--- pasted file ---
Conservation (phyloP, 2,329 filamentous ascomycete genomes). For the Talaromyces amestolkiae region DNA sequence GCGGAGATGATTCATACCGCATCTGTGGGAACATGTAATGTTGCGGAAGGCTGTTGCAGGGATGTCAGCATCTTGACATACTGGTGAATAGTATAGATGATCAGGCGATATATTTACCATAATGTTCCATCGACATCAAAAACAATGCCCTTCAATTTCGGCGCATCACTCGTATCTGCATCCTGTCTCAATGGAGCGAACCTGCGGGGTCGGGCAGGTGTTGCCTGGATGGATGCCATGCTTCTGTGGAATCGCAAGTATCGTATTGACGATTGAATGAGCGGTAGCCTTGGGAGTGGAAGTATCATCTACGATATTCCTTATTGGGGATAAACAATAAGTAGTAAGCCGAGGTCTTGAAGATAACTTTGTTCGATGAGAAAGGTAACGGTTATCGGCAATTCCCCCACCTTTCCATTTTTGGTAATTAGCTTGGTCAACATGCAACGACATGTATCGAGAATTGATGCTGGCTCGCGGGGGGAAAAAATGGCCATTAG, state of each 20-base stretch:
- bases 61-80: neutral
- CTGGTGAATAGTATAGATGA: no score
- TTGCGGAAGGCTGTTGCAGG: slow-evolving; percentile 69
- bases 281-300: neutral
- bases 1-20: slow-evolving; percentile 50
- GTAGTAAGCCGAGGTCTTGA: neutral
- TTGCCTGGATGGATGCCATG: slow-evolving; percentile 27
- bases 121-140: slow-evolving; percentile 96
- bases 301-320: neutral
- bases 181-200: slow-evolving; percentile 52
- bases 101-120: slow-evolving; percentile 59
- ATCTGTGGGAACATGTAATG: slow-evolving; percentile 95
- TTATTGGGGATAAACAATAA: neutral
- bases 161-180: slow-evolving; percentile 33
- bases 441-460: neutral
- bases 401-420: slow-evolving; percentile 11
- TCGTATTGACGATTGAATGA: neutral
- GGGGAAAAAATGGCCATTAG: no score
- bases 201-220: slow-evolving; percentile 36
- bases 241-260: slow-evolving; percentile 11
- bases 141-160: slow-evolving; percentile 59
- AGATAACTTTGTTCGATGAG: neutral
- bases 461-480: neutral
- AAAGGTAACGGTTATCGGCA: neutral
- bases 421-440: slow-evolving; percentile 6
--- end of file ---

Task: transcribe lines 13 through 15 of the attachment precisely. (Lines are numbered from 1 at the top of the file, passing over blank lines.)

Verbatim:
- ATCTGTGGGAACATGTAATG: slow-evolving; percentile 95
- TTATTGGGGATAAACAATAA: neutral
- bases 161-180: slow-evolving; percentile 33